Is Beijing Backing the Myanmar Coup?
The Biden administration needs clarity from China as the new U.S. president acts on his first major crisis.
Many international observers were caught by surprise when the Tatmadaw, Myanmar’s military, began hinting at a coup in the country last week, foreshadowing their seizure of power on Feb. 1.
It is not yet clear whether there was an immediate fear that the recent federal elections, in which Aung San Suu Kyi’s National League for Democracy won by a landslide, might have given the pro-democracy forces in the country the leverage to try stripping some power from the still-entrenched military establishment, or whether other recent events pushed Gen. Min Aung Hlaing into action. The pretext for the coup is alleged electoral fraud during the federal elections in November 2020—eerily similar to the claims of the Donald Trump campaign in the United States, and equally lacking in merit.
But the most significant player may prove to be China. A meeting last month between China’s top diplomat, Wang Yi, and Min Aung Hlaing may have been the pivotal point in determining the coup. How both China and the United States handle the crisis may be a critical marker for their own relationship.
The Tatmadaw has been pushing the electoral fraud narrative since November, but the leadership would have hesitated to take action unless they had confidence that they could rely on Beijing to shield them from the inevitable consequences in the United Nations from Western nations, and possibly also offset incoming sanctions by expanding economic ties between the two neighbors. Something about that meeting seems likely to have led the military leader to believe that China would be willing to step up for its neighbor.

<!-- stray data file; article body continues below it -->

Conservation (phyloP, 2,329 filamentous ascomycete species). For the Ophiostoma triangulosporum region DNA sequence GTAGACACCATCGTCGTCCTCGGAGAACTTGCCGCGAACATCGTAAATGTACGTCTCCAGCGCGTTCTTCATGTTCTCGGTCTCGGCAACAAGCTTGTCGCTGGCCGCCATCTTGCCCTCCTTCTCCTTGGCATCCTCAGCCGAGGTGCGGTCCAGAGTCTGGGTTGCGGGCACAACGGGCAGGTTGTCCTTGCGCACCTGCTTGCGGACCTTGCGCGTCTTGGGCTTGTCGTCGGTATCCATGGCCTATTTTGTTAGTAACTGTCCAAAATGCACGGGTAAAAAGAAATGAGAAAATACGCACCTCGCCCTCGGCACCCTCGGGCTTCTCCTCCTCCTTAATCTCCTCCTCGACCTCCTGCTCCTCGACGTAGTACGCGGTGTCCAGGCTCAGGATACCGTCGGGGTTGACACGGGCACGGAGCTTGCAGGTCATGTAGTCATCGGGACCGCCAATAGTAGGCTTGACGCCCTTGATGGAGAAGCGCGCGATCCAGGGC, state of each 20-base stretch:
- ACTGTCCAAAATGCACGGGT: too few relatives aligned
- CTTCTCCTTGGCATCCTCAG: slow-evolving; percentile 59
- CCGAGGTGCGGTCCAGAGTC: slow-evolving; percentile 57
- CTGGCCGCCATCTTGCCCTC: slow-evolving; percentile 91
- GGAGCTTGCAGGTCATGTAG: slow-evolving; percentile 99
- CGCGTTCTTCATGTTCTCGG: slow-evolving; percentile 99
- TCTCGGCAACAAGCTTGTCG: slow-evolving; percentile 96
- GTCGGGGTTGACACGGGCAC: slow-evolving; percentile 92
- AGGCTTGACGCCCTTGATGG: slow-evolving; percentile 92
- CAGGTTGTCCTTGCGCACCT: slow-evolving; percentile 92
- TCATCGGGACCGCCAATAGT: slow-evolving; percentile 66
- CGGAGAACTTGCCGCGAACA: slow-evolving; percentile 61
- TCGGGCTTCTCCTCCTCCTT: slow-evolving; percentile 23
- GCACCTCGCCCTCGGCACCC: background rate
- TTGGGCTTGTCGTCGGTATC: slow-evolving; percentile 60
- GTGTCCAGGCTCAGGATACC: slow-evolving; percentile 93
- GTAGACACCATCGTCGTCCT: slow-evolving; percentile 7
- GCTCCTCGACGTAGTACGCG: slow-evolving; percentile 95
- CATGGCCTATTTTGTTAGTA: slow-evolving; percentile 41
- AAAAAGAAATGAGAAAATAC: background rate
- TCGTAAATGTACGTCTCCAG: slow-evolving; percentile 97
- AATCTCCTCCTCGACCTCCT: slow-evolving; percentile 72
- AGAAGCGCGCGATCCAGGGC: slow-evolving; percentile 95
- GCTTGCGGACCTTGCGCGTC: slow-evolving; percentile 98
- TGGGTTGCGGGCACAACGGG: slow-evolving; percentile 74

Myitsone Dam—a perpetual burr in relations ever since. So perhaps a commitment from Min Aung Hlaing to continue and deepen the economic ties between the two countries is what made the Chinese hesitate to draw a line in the sand in support of Aung San Suu Kyi. If the dam project restarts, regardless of the cost to displaced locals, that will be a major sign of a shift toward China.The strange thing here, though, is that Beijing has been growing much closer to Aung San Suu Kyi’s civilian government than it was to the military regime in Myanmar in the past. And that largely owes to the Tatmadaw, which has historically always preferred international isolation to any whiff of dependence on a foreign country, even a country like China with which it was notionally aligned ideologically as socialist states. It was a fear of dependence on China that led, in part, to the Myanmar military’s decadelong accommodation of democracy and the suspension of major Chinese projects such as the $3.6 billion